“Leopold II was a true visionary for his time, a hero,” he told P-Magazine, a local publication, in an interview on Tuesday 13th July. “And even if there were horrible events in the Congo, should we now condemn them?” … “Leopold II does not deserve these accusations,” continued Mr Michel, himself a descendent of the Belgian king and a “Knight, Officer and Commander” in the Order of Leopold, Belgium’s highest honour. … “The Belgians built railways, schools and hospitals and boosted economic growth. Leopold turned the Congo into a vast labour camp? Really? In those days it was just the way things were done.” …. Admitting there were “irregularities,” he said: “We can easily be tempted to exaggerate when it comes to the Congo … I feel instinctively that he was a hero, a hero with ambitions for a small country like Belgium.” “To use the word ‘genocide’ in relation to the Congo is absolutely unacceptable and inappropriate.”Let’s be clear about this: what Michel has said is comparable to Holocaust-denial. If you doubt this, or even if you haven’t read it yet, then Adam Hochschild’s King Leopold’s Ghost should set you right. Perhaps 10 million people, perhaps half the population of the area, died during the “Free State” period, victims of Leopold’s greed for the region’s natural resources, chiefly rubber.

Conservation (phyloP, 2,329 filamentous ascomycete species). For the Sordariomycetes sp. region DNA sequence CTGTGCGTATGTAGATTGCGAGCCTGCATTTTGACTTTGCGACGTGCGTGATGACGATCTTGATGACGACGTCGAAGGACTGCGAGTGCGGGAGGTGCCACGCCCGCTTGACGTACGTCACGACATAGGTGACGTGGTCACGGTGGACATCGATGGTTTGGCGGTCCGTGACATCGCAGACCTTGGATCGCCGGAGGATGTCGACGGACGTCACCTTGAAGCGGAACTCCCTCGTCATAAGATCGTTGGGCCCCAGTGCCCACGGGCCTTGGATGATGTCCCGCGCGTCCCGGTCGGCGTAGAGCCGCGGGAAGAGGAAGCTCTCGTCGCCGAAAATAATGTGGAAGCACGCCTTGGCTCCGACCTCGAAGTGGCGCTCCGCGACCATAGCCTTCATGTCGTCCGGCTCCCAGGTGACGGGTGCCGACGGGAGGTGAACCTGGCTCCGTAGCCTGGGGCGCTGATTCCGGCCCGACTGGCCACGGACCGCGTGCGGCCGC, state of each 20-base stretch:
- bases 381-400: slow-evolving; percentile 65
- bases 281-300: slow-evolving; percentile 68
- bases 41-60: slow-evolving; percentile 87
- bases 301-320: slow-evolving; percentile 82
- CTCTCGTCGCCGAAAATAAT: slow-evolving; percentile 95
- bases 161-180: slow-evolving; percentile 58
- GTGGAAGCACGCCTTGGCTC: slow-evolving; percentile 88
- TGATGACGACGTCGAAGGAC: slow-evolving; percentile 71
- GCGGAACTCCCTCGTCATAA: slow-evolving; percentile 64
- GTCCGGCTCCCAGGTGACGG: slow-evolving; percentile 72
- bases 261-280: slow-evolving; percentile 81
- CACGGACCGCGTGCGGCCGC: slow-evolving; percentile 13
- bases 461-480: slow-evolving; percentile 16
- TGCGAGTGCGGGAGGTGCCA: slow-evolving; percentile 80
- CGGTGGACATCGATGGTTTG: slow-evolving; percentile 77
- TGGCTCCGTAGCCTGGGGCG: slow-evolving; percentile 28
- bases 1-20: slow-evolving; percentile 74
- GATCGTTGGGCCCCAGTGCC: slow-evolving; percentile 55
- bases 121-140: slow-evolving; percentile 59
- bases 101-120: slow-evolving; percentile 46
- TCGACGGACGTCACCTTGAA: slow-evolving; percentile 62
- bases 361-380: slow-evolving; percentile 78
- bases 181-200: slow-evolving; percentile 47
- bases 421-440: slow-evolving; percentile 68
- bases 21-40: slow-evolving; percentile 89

Wednesday, July 21, 2010
is reported by the EU Observer as offering his opinions about Leopold II, King of the Belgians and one-time private owner of the Congo: